Eugene Kontorovich is a professor at George Mason University Antonin Scalia School of Law, director of its Center for International Law in the Middle East, and a scholar at the Kohelet Policy Forum in Jerusalem.
Israel’s declaration was never intended to function as domestic law. There’s no reason it should have been transformed into the quasi-constitution it is today.
Eugene Kontorovich thinks that the 1920 San Remo conference sits at the foundation of Israel’s legitimacy. Martin Kramer disagrees. Who’s right?
Imagine what Israel would look like now if it had declined to apply its law to eastern Jerusalem after the Six-Day War. It shouldn’t pass up a similar chance.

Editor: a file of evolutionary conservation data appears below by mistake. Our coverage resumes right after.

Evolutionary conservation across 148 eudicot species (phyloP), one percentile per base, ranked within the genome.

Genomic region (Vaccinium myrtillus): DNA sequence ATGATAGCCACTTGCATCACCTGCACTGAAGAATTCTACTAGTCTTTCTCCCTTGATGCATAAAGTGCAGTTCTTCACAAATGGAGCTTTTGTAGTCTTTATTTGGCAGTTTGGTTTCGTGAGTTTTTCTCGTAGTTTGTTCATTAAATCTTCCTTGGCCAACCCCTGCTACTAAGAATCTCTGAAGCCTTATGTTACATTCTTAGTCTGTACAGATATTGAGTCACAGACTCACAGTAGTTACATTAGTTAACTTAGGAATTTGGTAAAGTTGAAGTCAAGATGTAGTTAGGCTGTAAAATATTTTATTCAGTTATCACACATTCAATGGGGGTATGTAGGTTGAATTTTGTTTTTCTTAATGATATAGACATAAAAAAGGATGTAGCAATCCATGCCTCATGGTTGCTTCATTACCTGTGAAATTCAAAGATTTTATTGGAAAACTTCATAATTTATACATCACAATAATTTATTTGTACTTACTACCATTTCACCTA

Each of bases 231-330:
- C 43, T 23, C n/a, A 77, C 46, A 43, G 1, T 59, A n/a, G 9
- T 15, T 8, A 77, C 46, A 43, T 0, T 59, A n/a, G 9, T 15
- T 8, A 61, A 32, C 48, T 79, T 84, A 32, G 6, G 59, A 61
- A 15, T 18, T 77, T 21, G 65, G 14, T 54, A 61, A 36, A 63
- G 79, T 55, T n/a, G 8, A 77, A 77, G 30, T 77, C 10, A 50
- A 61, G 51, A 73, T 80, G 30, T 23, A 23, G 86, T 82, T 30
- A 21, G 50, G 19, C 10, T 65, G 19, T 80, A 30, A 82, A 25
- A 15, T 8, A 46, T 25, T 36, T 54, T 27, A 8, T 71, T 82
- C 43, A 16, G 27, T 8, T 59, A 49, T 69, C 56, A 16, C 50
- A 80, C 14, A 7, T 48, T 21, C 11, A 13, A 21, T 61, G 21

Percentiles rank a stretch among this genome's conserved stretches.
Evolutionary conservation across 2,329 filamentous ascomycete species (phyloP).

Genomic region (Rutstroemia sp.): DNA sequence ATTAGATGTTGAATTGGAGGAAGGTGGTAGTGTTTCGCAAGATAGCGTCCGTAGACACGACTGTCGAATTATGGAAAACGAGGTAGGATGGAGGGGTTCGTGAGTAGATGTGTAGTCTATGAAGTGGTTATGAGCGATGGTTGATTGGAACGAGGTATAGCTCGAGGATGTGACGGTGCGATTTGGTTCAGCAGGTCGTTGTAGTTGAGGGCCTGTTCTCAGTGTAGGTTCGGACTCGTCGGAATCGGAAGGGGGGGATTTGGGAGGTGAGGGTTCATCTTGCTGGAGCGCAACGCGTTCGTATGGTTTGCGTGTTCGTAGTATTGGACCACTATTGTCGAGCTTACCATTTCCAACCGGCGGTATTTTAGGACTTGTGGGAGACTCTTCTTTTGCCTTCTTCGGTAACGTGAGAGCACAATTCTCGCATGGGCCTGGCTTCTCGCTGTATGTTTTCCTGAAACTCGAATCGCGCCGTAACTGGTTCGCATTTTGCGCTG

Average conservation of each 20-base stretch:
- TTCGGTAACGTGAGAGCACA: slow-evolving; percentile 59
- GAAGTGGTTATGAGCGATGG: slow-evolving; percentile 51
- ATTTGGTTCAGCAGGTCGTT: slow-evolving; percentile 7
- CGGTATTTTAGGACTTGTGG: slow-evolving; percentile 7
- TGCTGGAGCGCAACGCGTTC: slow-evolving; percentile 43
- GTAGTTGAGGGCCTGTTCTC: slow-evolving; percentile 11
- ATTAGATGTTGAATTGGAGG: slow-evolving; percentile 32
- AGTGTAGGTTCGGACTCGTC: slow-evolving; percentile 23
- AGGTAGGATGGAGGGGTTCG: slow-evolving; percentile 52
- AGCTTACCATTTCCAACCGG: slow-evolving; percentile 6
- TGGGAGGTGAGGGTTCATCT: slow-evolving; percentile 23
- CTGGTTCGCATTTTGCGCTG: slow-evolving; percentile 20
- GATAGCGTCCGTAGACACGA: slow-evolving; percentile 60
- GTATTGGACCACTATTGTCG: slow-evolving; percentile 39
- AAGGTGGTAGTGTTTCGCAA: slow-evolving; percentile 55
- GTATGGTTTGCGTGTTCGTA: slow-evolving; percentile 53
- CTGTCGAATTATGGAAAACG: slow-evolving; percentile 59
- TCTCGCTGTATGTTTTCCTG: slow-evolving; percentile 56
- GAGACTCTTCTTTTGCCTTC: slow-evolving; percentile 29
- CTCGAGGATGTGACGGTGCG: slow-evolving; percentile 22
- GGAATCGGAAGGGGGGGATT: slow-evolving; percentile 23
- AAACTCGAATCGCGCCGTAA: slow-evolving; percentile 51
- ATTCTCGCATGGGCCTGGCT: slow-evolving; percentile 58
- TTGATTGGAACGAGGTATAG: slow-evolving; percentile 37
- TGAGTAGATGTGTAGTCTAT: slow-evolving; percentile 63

The expert on international law joins us to explain why he thinks the new plan might work where others have failed.
The legal expert explains how an erroneous and hypocritical interpretation of international law became unquestioned dogma.
There’s a quadruple standard at work: a double standard within a double standard.
The noted legal expert explains why anti-BDS laws are not only permissible but also just.
Some of the people who now criticize the law were for it only a few years ago.
The controversial new law has been reviled as “an assassination of democracy” and a subversion of the founding principles of the Jewish state. It’s neither.